Can You Be Evangelical and an Environmentalist? Absolutely

environmentalist

People around the world are joining in marches today to bring awareness to climate change and evangelical Christians are among their ranks. While there is an ongoing debate among evangelicals about the reality of climate change, a growing number of evangelicals not only acknowledge climate change but also feel it is their Christian duty to do something about it. 

“We come at this work not because we’re environmentalist, even though some of us identify that way, and not because we’re Democrats or Republican,” says Kyle Meyaard-Schaap, national organizer and spokesperson at Young Evangelicals for Climate Action (YECA). “We come at this because we’re Christians and we believe that acting on climate change and calling the church to action and it’s just part of what it means to follow Jesus in the 21st century,” Meyaard-Schaap told Quartz.  

Members of YECA aren’t the only Christians who are concerned about climate change. Scientist and evangelical Christian Katharine Hayhoe is working to change the mindset surrounding climate change in the church. She speaks to believers about the need to protect God’s creation and the mandate we have to help those who are “less fortunate than ourselves.” Caring for vulnerable populations is a big theme among climate change experts, who argue that the poor are the ones who stand to lose the most as the climate of the earth changes. Some scientists have even drawn a correlation between the rising violence in the Sahel region of Africa to the effects of climate change. 

Hayhoe believes politics keeps many evangelical Christians in the U.S. from acknowledging climate change. She told Quartz she believes there are two types of evangelicals: political evangelicals and theological evangelicals. The political evangelicals’ “statement of faith is written first by their political ideology and only a distant second by what the Bible says,” Hayhoe believes. 

Robin Veldman, the author of The Gospel of Climate Skepticism: Why Evangelical Christians Oppose Action on Climate Change, agrees politics sometimes get in the way of evangelicals engaging in issues of climate change.  Speaking to Newsweek, she says:

Part of being a part of the evangelical community is showing that you keep good theologically conservative company, and environmentalism is associated with being liberal. In America, theological liberalism and political liberalism are kind of viewed as the same thing. So it does raise questions if you become interested in the environment.

Part of the reason evangelicals may be hesitant to either support efforts to address climate change or research the evidence for climate change may be due, in part, to former U.S. Senator and presidential candidate Al Gore’s efforts to bring attention to the problem. Also speaking to Newsweek, Katherine Wilkinson, author of God & Green: How Evangelicals Are Cultivating a Middle Ground on Climate Change, says she noticed this connection while surveying focus groups around the time Gore’s documentary An Inconvenient Truth came out in 2006. “There were a lot of Al Gore associations with climate change and the sense that this is part of a part of a broader progressive agenda,” Wilkinson says.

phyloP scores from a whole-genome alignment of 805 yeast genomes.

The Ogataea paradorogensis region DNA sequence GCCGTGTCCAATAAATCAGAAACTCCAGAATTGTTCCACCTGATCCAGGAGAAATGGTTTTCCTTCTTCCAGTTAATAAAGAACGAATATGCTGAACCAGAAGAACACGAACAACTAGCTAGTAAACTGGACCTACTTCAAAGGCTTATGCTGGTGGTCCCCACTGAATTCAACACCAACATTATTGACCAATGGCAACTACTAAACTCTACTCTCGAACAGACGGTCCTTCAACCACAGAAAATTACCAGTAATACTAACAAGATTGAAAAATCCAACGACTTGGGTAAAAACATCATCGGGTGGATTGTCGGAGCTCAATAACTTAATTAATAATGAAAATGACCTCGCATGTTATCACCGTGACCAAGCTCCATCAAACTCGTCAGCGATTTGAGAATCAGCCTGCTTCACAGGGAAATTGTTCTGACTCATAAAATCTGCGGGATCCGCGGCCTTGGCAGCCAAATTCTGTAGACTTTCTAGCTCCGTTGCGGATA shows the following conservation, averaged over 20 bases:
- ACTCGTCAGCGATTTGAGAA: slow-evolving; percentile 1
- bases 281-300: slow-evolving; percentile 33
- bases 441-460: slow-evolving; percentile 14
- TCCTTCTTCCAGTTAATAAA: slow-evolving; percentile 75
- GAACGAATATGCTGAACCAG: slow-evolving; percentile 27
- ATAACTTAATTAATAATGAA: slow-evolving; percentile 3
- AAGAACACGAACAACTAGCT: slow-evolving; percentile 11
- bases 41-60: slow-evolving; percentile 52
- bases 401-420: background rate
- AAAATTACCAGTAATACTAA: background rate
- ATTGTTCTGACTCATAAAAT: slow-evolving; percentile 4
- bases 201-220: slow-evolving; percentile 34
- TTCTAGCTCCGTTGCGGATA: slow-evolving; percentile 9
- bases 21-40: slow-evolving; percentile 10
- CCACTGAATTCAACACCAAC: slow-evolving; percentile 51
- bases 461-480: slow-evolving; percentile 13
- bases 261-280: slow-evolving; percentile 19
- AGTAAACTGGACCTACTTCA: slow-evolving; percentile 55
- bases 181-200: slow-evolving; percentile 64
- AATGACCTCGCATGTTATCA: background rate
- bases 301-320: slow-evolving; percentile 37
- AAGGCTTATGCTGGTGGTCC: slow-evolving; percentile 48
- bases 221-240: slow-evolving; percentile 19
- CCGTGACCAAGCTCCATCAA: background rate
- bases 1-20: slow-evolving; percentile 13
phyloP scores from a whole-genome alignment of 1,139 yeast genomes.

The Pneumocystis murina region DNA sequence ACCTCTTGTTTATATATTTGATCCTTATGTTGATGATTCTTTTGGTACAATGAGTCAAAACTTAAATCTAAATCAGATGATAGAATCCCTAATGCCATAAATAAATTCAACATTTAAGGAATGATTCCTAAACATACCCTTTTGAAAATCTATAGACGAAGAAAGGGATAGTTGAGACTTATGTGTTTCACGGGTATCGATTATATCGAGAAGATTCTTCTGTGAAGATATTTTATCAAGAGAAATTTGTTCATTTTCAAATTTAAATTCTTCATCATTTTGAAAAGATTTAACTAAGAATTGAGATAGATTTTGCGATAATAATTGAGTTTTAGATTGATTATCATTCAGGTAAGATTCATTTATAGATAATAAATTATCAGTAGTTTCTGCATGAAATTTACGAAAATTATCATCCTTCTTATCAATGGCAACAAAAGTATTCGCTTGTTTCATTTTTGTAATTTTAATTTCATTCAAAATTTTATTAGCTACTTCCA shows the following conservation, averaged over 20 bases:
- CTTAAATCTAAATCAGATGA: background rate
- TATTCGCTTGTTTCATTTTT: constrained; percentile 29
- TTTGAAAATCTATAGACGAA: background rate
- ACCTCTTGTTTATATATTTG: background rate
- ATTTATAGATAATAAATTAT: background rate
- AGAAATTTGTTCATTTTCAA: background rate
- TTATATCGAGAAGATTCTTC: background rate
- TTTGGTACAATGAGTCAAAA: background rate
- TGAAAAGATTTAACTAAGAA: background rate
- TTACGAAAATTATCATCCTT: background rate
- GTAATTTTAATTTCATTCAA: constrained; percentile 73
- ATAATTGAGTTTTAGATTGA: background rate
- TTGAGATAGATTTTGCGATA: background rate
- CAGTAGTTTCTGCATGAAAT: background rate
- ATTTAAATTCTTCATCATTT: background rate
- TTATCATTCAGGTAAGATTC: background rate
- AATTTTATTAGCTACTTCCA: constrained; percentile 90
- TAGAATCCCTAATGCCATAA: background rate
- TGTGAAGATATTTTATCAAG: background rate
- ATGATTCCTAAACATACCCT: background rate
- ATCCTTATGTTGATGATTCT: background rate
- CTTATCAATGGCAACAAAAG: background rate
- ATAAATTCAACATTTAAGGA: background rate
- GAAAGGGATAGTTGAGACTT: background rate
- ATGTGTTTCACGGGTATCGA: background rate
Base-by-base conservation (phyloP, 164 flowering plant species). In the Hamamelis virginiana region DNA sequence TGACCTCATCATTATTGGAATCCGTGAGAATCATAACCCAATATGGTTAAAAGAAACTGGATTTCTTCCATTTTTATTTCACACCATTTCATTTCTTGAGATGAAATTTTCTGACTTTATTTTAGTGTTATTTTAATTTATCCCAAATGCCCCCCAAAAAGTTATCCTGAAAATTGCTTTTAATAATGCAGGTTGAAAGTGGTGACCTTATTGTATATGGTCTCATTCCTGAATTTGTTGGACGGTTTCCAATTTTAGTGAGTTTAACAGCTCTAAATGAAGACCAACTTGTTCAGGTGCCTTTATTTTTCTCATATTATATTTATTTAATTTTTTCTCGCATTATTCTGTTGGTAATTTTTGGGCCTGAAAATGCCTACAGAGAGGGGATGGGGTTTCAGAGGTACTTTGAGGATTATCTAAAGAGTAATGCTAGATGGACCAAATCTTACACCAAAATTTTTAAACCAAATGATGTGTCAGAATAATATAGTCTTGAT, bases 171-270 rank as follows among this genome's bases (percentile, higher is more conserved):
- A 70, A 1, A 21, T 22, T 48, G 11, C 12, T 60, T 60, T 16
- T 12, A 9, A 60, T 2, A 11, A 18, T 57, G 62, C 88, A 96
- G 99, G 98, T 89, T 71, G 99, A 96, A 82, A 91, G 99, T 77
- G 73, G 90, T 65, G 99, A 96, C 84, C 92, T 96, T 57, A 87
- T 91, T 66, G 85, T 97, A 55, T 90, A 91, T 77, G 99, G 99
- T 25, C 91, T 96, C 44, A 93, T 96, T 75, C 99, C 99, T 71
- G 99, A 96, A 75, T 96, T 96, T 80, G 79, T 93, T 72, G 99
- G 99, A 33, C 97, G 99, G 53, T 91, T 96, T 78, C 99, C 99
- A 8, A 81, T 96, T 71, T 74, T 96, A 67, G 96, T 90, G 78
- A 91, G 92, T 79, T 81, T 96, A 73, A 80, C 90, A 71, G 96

Veldman believes the efforts of the Evangelical Environmental Network (EEN) to bring the climate change movement into a more centrist sphere is a good strategy. Wilkinson believes YECA has a good strategy, too. Part of YECA’s mission is to train the younger generations—Millennials and Gen Z—to speak to their parents and even their pastors about climate change.

For evangelicals who are also politically conservative, YECA believes they have a compelling argument. Meyaard-Schaap says when speaking to conservatives, he emphasizes the economic benefits of moving away from the energy production monopoly the U.S. currently relies on, as well as the benefits of disentangling ourselves from foreign powers who supply oil. YECA also draws a connection between fighting climate change and being pro-life, pointing to the evidence that burning fossil fuels is linked to things like low birth weights and preterm births. 

If you are interested in learning more about the science behind climate change or how you can get involved, the Evangelical Environmental Network has compiled a list of resources on creation care. 

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Megan Briggs
Megan Briggs is a writer and editor for ChurchLeaders.com. Her experience in ministry, an extensive amount of which was garnered overseas, gives her a unique perspective on the global church. She has the longsuffering and altruistic nature of foreign friends and missionaries to humbly thank for this experience. Megan is passionate about seeking and proclaiming the truth. When she’s not writing, Megan likes to explore God’s magnificent creation.